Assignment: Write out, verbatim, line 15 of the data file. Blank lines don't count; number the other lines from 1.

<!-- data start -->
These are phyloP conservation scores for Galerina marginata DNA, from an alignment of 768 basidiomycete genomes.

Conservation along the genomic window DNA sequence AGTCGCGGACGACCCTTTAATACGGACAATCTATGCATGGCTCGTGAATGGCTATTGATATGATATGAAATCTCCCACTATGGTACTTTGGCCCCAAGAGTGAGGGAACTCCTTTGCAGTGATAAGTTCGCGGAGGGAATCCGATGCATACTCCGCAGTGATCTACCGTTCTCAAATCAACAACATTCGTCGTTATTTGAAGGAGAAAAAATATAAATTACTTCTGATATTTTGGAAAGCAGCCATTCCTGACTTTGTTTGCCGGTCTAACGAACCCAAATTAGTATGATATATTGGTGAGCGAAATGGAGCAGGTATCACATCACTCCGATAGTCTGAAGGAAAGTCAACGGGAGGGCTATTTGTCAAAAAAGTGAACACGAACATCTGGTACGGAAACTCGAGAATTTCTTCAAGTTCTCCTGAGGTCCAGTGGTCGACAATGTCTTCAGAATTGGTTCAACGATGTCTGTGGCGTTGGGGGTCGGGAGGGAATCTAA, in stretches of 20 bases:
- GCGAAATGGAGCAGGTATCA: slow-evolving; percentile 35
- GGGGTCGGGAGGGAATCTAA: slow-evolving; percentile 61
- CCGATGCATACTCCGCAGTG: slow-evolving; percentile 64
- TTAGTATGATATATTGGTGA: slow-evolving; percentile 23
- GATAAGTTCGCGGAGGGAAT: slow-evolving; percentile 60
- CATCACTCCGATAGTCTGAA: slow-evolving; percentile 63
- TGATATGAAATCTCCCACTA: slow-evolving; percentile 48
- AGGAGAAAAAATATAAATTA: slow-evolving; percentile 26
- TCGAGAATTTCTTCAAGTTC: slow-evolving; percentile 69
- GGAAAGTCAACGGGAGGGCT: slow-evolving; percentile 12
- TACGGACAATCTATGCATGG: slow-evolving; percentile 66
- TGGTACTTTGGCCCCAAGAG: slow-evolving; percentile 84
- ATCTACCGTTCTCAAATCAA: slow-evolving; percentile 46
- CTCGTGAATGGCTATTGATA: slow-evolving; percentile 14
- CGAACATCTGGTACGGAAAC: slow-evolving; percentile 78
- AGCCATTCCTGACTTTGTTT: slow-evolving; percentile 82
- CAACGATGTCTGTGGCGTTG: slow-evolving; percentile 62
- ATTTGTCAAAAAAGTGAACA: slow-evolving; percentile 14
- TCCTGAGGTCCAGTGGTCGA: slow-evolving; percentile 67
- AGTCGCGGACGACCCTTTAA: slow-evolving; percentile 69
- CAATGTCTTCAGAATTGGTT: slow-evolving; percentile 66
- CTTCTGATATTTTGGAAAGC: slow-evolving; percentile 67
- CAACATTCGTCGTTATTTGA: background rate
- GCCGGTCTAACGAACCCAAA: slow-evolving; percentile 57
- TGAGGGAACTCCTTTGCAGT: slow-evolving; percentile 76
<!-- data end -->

- ATCTACCGTTCTCAAATCAA: slow-evolving; percentile 46